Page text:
And on and on. At one point Number Two has one of his thugs – Number Fourteen – try to “accidentally” kill Number Six during a game of Kosho but our hero survives. I like to pretend the ridiculous game of Kosho doesn’t exist so I’ll say no more.
Number Two becomes increasingly paranoid, not trusting any of his subordinates when they claim to have no idea what the Prisoner is up to. He sees conspiracy everywhere, and let’s face it, it usually IS in the Village.
In the end our protagonist allows Number Two to assume he (McGoohan) is a higher-ranking Villagekeeper assigned to investigate Number Two to see if he is merely incompetent or a traitor. The villain, increasingly twitchy and unnerved, breaks in the end, confessing to his superiors that he is too unstable to continue his work and needs removed. With the Villagekeepers that may very well result in fatal punishment. +++ JUST THREE EPISODES TO GO!
I’LL EXAMINE ANOTHER EPISODE SOON. KEEP CHECKING BACK.
FOR MORE LOOKS AT NEGLECTED TELEVISION FROM THE PAST CLICK HERE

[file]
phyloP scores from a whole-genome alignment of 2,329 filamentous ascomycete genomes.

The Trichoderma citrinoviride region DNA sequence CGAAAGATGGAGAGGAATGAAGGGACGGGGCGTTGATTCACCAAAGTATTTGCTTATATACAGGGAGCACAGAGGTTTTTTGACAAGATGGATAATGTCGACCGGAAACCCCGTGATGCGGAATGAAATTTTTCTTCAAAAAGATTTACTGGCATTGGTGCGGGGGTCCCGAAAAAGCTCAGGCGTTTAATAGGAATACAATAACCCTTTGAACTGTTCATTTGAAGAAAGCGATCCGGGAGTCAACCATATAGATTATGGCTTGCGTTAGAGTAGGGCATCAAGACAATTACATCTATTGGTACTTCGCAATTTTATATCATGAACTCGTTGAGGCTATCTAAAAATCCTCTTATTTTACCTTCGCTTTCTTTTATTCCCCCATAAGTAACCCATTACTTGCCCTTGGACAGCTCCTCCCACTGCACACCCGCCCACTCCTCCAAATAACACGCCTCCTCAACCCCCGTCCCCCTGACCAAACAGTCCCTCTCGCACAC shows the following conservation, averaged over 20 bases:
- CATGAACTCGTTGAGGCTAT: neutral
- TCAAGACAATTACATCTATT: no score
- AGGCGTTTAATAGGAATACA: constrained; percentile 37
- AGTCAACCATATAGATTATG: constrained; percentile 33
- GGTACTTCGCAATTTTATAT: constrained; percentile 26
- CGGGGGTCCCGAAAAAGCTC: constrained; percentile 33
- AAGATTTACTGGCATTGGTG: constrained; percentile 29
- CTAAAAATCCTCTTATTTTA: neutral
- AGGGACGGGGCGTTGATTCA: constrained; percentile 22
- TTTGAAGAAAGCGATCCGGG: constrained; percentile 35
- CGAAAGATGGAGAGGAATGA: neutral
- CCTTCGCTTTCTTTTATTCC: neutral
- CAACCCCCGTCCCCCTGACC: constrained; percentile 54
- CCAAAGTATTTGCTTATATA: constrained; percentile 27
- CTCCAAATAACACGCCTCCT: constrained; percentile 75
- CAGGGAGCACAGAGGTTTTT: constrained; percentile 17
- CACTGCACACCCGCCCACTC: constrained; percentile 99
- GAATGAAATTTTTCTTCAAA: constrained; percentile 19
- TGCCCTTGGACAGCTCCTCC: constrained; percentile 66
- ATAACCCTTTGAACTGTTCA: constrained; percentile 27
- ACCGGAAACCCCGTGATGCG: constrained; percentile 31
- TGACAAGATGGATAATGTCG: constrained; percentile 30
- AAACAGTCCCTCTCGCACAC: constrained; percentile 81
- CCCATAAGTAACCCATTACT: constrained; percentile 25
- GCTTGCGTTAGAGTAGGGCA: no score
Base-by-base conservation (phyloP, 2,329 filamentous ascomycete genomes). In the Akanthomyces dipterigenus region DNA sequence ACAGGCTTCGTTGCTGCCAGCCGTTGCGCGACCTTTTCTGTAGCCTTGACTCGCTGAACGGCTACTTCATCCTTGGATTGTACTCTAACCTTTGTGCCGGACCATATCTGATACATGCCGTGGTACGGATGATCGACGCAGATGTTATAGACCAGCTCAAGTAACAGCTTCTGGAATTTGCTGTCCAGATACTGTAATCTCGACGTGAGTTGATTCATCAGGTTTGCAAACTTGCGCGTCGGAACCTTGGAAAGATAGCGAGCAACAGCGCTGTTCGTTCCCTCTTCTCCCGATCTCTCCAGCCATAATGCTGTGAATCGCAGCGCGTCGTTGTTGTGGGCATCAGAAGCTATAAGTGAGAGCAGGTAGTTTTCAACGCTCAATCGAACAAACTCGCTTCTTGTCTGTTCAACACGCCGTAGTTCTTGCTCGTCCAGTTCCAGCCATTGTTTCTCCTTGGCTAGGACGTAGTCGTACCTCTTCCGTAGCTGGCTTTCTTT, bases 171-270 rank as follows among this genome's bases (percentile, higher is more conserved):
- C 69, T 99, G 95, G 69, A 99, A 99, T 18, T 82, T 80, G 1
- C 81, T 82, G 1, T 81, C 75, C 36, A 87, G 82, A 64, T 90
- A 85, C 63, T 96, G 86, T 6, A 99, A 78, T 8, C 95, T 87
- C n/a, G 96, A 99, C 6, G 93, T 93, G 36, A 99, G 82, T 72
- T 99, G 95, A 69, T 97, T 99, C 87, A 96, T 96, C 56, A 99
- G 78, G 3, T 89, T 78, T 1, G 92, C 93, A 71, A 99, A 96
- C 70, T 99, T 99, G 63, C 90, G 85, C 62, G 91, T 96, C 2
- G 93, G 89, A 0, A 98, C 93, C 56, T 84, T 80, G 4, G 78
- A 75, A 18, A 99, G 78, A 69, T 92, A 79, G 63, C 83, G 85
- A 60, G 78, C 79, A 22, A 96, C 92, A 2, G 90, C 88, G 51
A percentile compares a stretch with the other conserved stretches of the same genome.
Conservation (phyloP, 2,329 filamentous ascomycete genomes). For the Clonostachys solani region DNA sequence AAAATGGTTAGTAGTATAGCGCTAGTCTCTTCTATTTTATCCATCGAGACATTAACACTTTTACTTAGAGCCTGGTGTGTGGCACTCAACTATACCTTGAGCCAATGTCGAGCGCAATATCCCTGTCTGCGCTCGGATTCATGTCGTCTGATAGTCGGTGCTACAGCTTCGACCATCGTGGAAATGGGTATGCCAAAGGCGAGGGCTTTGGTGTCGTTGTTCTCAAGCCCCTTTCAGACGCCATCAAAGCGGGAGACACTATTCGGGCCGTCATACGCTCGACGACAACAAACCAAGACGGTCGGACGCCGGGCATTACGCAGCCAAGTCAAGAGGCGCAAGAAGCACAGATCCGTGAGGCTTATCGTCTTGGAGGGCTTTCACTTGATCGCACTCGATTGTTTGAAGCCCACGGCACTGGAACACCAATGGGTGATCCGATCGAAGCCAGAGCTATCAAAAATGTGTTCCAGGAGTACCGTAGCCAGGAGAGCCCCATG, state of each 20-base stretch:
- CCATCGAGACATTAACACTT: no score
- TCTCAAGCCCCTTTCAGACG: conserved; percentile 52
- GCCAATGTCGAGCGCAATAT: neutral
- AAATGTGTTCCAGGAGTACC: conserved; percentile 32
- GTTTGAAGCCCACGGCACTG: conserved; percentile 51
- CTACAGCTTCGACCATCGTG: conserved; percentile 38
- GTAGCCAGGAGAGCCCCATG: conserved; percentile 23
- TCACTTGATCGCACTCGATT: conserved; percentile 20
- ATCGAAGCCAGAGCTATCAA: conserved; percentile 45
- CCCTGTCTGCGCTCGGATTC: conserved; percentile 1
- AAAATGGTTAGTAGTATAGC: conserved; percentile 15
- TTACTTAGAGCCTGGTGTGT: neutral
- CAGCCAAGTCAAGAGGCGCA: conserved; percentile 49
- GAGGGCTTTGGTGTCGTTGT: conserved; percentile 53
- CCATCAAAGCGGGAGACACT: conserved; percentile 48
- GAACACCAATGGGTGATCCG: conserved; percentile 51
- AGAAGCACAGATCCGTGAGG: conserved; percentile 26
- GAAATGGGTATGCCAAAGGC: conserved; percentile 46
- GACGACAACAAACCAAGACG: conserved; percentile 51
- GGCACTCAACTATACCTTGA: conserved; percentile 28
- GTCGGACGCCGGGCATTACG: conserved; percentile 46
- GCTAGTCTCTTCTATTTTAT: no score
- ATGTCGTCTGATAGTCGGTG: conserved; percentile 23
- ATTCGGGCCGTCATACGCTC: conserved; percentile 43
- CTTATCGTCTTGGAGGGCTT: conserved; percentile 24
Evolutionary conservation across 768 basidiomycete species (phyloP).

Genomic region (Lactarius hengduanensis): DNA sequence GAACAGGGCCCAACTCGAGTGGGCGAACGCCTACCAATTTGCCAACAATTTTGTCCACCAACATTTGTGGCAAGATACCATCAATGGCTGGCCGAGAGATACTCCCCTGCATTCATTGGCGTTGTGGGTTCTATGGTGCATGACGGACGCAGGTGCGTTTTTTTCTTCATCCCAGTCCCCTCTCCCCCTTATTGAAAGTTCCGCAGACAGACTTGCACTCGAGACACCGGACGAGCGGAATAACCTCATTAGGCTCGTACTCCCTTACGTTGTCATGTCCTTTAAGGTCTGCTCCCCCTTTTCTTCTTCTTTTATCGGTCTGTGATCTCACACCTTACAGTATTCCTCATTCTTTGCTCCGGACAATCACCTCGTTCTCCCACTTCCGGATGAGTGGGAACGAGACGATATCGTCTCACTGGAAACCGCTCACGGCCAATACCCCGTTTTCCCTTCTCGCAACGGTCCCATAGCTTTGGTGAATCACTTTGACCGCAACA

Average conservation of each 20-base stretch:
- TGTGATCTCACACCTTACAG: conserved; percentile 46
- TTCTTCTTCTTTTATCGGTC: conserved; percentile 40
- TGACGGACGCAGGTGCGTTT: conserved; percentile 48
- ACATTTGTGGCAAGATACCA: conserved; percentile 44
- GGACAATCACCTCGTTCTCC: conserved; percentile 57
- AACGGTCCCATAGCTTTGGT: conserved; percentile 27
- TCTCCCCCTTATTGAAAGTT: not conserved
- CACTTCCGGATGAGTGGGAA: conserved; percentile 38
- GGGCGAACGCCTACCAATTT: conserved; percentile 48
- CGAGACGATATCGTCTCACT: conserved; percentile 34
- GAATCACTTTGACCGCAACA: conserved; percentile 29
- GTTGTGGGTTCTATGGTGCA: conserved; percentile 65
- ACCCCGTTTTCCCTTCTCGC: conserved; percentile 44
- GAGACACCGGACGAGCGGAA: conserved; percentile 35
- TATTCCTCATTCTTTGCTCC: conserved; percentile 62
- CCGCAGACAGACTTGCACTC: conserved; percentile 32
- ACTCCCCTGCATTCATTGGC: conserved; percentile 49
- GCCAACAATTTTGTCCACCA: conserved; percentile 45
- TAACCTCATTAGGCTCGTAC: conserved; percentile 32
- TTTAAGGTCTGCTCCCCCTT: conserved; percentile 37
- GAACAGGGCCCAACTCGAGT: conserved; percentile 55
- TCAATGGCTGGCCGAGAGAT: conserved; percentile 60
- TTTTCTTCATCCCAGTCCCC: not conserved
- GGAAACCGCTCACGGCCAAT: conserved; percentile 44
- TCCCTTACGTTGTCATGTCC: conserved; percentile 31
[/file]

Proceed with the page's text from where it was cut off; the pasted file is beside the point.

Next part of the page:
© Edward Wozniak and Balladeer’s Blog 2018. Unauthorized use and/or duplication of this material without express and written permission from this blog’s author and/or owner is strictly prohibited. Excerpts and links may be used, provided that full and clear credit is given to Edward Wozniak and Balladeer’s Blog with appropriate and specific direction to the original content.
9 responses to “THE PRISONER: HAMMER INTO ANVIL”
Pingback: THE PRISONER: EPISODE LINKS | Balladeer's Blog
This episode was so good! Loved seeing the bad guys get it shoved down their throat!
I know what you mean.
Pingback: The Prisoner 10 – Hammer into Avil – Decorative Vegetable
Patrick Cargill was a curious casting choice as he tended to be a farceur, or played lovable uncle characters. (He also turns up in “Many Happy Returns”) Nonetheless, this is one of my favourite episodes. It demonstrates the problem with totalitarian systems, i.e. its leadees always lead a perilous life themselves while torturing the populace, and can be eaten up by the system they think they run. While at first glance it is better to be a hammer than an anvil, anvils last far longer than hammers do, not the other way round.
The use of Bizet’s L’Arlesienne is significant. She is an offstage character, much like Godot, who is never seen, and she creates paranoia and breakdown in the main character.
I like those analogies! And yes, anvils last longer than hammers!
You need to take part in a contest for one of the highest quality sites on the net. I most certainly will recommend this site!